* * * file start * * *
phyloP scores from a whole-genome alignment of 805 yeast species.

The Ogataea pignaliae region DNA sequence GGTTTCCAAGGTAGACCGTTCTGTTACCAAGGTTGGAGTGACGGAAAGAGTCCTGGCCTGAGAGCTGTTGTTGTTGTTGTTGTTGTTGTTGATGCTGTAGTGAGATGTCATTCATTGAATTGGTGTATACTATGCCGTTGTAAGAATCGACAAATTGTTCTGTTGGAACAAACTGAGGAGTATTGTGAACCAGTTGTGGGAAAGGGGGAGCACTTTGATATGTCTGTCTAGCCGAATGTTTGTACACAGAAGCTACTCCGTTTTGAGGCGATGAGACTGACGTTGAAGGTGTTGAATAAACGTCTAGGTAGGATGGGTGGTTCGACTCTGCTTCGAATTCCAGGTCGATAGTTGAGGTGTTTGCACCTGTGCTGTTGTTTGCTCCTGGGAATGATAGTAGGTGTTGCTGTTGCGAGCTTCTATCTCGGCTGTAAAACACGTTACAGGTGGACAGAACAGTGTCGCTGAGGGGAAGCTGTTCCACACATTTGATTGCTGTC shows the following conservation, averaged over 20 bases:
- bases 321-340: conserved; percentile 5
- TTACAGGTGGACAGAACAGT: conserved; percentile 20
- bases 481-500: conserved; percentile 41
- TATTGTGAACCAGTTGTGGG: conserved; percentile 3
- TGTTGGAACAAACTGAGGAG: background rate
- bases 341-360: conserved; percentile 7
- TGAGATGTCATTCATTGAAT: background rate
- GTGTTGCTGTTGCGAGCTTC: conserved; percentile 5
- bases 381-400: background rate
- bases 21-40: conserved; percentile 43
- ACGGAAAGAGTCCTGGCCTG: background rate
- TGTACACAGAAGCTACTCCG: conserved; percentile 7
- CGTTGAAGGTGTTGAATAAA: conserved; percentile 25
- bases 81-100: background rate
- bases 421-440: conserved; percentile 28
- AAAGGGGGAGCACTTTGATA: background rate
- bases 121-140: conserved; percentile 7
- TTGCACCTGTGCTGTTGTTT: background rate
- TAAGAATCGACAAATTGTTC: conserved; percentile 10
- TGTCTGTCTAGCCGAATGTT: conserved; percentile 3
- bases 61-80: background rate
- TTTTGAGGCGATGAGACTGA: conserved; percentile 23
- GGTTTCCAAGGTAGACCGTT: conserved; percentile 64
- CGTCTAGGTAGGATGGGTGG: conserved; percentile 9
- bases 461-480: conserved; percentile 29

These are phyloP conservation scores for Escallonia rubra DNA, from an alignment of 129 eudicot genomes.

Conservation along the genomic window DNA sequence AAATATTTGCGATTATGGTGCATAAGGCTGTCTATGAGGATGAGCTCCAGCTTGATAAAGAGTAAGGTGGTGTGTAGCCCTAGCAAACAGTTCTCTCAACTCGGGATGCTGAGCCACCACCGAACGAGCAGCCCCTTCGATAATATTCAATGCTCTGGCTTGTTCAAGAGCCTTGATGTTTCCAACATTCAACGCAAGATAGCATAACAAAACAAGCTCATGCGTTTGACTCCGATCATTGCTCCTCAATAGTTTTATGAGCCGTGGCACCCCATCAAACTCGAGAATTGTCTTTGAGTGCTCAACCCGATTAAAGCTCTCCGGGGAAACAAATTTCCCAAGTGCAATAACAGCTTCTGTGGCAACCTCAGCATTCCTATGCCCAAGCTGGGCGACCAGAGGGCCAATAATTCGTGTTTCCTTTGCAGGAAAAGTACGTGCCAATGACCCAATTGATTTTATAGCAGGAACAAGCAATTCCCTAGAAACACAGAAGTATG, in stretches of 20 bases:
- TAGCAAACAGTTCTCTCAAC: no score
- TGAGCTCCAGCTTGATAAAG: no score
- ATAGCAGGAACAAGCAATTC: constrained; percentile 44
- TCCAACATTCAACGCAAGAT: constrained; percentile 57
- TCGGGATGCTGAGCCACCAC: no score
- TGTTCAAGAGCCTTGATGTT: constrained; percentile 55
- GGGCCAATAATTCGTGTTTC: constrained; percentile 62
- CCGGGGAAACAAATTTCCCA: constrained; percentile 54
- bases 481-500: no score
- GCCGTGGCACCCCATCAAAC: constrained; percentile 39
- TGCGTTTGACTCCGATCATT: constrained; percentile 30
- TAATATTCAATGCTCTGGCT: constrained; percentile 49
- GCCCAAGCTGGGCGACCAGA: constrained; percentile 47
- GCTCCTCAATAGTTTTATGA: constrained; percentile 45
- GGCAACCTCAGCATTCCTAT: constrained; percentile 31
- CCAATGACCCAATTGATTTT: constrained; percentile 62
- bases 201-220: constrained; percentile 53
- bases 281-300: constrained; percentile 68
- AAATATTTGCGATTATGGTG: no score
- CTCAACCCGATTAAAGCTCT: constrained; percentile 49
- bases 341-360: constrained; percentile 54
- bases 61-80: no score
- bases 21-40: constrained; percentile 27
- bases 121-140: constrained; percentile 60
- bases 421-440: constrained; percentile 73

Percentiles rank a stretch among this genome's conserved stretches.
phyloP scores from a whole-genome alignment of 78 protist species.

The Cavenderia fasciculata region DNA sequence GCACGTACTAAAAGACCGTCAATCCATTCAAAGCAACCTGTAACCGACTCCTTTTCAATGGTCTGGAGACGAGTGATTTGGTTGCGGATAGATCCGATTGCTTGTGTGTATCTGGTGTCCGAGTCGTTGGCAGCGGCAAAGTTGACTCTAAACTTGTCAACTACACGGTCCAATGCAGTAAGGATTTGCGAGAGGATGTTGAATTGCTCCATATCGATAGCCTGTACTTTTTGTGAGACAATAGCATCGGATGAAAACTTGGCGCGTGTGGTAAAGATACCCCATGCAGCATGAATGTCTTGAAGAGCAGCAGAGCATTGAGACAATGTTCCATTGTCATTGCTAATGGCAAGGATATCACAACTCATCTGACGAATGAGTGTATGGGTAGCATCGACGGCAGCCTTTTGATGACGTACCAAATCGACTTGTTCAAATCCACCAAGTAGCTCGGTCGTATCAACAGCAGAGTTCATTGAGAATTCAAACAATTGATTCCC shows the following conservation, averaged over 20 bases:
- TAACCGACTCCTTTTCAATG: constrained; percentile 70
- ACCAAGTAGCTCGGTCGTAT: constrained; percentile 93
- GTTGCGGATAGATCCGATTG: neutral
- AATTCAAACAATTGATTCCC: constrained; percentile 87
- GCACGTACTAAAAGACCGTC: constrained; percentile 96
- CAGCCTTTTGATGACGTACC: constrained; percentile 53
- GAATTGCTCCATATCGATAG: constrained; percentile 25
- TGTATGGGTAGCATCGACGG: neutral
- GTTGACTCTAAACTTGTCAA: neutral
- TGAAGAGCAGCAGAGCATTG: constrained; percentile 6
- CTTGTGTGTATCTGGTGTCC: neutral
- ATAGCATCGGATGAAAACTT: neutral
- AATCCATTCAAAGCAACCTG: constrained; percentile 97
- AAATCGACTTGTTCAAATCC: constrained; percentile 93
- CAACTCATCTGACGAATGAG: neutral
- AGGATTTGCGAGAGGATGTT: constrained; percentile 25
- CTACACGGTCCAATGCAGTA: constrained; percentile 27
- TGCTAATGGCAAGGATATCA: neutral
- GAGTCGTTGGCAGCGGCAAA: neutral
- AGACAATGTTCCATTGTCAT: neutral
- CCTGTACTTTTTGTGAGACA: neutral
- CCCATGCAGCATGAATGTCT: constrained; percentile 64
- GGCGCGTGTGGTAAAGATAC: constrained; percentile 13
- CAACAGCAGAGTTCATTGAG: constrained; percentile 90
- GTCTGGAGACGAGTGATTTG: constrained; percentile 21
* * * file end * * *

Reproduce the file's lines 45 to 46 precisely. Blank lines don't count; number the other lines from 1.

- CCAATGACCCAATTGATTTT: constrained; percentile 62
- bases 201-220: constrained; percentile 53